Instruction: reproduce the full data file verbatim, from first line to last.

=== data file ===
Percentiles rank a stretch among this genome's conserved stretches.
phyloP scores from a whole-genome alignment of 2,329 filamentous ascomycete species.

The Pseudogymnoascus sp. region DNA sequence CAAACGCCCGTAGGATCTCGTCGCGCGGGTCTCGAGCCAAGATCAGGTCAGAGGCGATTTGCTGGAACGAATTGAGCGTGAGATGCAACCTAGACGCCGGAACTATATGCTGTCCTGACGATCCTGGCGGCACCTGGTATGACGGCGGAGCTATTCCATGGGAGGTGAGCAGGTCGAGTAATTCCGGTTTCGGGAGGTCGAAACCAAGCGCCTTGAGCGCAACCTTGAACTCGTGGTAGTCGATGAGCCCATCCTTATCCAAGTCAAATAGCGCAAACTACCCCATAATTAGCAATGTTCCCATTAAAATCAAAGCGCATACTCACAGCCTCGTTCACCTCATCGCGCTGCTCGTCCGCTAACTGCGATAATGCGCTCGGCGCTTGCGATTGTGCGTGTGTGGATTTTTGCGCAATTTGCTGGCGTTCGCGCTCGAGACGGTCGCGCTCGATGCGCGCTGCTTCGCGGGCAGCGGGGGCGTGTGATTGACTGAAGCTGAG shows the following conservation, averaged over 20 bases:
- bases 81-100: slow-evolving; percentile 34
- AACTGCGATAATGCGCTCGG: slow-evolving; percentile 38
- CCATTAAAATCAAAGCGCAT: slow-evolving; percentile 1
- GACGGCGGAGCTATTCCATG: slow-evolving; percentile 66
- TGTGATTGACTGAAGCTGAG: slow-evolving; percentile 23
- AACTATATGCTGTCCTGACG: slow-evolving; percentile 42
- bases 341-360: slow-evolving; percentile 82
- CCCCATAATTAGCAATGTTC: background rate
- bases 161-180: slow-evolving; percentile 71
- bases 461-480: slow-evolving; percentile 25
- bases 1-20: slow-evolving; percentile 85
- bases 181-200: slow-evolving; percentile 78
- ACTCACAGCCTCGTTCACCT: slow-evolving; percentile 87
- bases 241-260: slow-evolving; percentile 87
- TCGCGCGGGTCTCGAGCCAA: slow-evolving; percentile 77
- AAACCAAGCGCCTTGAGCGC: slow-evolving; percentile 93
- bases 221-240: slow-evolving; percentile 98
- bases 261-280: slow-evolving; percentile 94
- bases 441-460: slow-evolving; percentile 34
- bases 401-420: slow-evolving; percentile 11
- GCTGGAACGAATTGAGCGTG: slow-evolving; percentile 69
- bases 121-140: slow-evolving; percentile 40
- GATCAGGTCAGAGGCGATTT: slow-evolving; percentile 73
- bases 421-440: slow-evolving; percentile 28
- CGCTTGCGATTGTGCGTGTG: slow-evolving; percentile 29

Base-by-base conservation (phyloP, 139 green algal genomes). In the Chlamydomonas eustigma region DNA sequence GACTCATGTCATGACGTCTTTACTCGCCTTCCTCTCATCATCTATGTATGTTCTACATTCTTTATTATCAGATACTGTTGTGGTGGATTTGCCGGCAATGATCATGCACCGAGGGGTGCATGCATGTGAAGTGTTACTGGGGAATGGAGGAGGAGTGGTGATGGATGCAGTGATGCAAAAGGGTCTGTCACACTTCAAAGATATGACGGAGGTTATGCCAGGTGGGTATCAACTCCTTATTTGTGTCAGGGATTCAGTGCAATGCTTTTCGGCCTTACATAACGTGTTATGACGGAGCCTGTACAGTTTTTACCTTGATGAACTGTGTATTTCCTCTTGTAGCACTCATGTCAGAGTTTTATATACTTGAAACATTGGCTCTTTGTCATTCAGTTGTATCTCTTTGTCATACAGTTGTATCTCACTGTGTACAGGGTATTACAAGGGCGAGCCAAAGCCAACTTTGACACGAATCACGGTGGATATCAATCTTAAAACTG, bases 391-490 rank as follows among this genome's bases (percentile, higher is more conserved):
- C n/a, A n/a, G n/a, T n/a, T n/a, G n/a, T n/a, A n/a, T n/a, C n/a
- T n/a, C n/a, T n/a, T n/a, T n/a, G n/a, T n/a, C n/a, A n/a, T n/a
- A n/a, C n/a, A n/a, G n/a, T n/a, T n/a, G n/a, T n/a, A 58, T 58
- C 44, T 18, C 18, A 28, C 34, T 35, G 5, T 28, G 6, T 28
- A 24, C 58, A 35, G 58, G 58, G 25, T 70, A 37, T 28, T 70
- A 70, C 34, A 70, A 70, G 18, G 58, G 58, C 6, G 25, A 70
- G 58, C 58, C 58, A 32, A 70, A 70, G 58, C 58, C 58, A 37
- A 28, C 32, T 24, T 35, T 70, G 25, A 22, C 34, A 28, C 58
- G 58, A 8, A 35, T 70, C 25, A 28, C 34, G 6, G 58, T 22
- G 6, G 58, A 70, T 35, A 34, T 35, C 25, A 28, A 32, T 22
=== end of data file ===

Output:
Percentiles rank a stretch among this genome's conserved stretches.
phyloP scores from a whole-genome alignment of 2,329 filamentous ascomycete species.

The Pseudogymnoascus sp. region DNA sequence CAAACGCCCGTAGGATCTCGTCGCGCGGGTCTCGAGCCAAGATCAGGTCAGAGGCGATTTGCTGGAACGAATTGAGCGTGAGATGCAACCTAGACGCCGGAACTATATGCTGTCCTGACGATCCTGGCGGCACCTGGTATGACGGCGGAGCTATTCCATGGGAGGTGAGCAGGTCGAGTAATTCCGGTTTCGGGAGGTCGAAACCAAGCGCCTTGAGCGCAACCTTGAACTCGTGGTAGTCGATGAGCCCATCCTTATCCAAGTCAAATAGCGCAAACTACCCCATAATTAGCAATGTTCCCATTAAAATCAAAGCGCATACTCACAGCCTCGTTCACCTCATCGCGCTGCTCGTCCGCTAACTGCGATAATGCGCTCGGCGCTTGCGATTGTGCGTGTGTGGATTTTTGCGCAATTTGCTGGCGTTCGCGCTCGAGACGGTCGCGCTCGATGCGCGCTGCTTCGCGGGCAGCGGGGGCGTGTGATTGACTGAAGCTGAG shows the following conservation, averaged over 20 bases:
- bases 81-100: slow-evolving; percentile 34
- AACTGCGATAATGCGCTCGG: slow-evolving; percentile 38
- CCATTAAAATCAAAGCGCAT: slow-evolving; percentile 1
- GACGGCGGAGCTATTCCATG: slow-evolving; percentile 66
- TGTGATTGACTGAAGCTGAG: slow-evolving; percentile 23
- AACTATATGCTGTCCTGACG: slow-evolving; percentile 42
- bases 341-360: slow-evolving; percentile 82
- CCCCATAATTAGCAATGTTC: background rate
- bases 161-180: slow-evolving; percentile 71
- bases 461-480: slow-evolving; percentile 25
- bases 1-20: slow-evolving; percentile 85
- bases 181-200: slow-evolving; percentile 78
- ACTCACAGCCTCGTTCACCT: slow-evolving; percentile 87
- bases 241-260: slow-evolving; percentile 87
- TCGCGCGGGTCTCGAGCCAA: slow-evolving; percentile 77
- AAACCAAGCGCCTTGAGCGC: slow-evolving; percentile 93
- bases 221-240: slow-evolving; percentile 98
- bases 261-280: slow-evolving; percentile 94
- bases 441-460: slow-evolving; percentile 34
- bases 401-420: slow-evolving; percentile 11
- GCTGGAACGAATTGAGCGTG: slow-evolving; percentile 69
- bases 121-140: slow-evolving; percentile 40
- GATCAGGTCAGAGGCGATTT: slow-evolving; percentile 73
- bases 421-440: slow-evolving; percentile 28
- CGCTTGCGATTGTGCGTGTG: slow-evolving; percentile 29

Base-by-base conservation (phyloP, 139 green algal genomes). In the Chlamydomonas eustigma region DNA sequence GACTCATGTCATGACGTCTTTACTCGCCTTCCTCTCATCATCTATGTATGTTCTACATTCTTTATTATCAGATACTGTTGTGGTGGATTTGCCGGCAATGATCATGCACCGAGGGGTGCATGCATGTGAAGTGTTACTGGGGAATGGAGGAGGAGTGGTGATGGATGCAGTGATGCAAAAGGGTCTGTCACACTTCAAAGATATGACGGAGGTTATGCCAGGTGGGTATCAACTCCTTATTTGTGTCAGGGATTCAGTGCAATGCTTTTCGGCCTTACATAACGTGTTATGACGGAGCCTGTACAGTTTTTACCTTGATGAACTGTGTATTTCCTCTTGTAGCACTCATGTCAGAGTTTTATATACTTGAAACATTGGCTCTTTGTCATTCAGTTGTATCTCTTTGTCATACAGTTGTATCTCACTGTGTACAGGGTATTACAAGGGCGAGCCAAAGCCAACTTTGACACGAATCACGGTGGATATCAATCTTAAAACTG, bases 391-490 rank as follows among this genome's bases (percentile, higher is more conserved):
- C n/a, A n/a, G n/a, T n/a, T n/a, G n/a, T n/a, A n/a, T n/a, C n/a
- T n/a, C n/a, T n/a, T n/a, T n/a, G n/a, T n/a, C n/a, A n/a, T n/a
- A n/a, C n/a, A n/a, G n/a, T n/a, T n/a, G n/a, T n/a, A 58, T 58
- C 44, T 18, C 18, A 28, C 34, T 35, G 5, T 28, G 6, T 28
- A 24, C 58, A 35, G 58, G 58, G 25, T 70, A 37, T 28, T 70
- A 70, C 34, A 70, A 70, G 18, G 58, G 58, C 6, G 25, A 70
- G 58, C 58, C 58, A 32, A 70, A 70, G 58, C 58, C 58, A 37
- A 28, C 32, T 24, T 35, T 70, G 25, A 22, C 34, A 28, C 58
- G 58, A 8, A 35, T 70, C 25, A 28, C 34, G 6, G 58, T 22
- G 6, G 58, A 70, T 35, A 34, T 35, C 25, A 28, A 32, T 22